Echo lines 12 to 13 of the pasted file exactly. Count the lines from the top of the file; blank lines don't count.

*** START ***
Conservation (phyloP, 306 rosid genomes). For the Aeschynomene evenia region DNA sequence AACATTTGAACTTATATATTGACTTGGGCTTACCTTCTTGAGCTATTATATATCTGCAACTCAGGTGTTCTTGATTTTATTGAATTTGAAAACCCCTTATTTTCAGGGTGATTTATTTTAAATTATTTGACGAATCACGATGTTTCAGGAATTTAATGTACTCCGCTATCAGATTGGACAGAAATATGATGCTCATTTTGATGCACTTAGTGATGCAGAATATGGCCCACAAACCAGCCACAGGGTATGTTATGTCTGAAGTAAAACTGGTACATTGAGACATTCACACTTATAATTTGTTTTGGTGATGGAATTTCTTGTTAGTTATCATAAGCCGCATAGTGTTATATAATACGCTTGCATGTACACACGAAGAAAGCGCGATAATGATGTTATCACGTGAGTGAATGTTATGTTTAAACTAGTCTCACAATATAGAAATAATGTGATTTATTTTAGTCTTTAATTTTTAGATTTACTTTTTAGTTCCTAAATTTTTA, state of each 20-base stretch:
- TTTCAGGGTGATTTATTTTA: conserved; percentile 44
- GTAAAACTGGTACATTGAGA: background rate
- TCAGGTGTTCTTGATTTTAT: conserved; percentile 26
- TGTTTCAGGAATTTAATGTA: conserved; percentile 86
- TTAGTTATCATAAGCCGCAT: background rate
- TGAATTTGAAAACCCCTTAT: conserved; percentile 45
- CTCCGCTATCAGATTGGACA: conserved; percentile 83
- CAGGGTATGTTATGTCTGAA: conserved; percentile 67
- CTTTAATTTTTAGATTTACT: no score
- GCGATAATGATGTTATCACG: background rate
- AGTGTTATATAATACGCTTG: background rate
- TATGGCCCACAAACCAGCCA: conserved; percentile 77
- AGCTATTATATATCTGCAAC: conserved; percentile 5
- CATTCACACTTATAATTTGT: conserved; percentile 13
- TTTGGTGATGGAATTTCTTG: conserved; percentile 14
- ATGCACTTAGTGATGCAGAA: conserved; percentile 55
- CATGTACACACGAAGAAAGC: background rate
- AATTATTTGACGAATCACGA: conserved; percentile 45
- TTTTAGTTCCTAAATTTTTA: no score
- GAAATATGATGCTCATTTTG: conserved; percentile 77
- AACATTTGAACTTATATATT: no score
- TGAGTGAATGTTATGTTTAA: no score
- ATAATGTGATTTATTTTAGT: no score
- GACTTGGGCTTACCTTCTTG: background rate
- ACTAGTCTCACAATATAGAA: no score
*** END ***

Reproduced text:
- AGTGTTATATAATACGCTTG: background rate
- TATGGCCCACAAACCAGCCA: conserved; percentile 77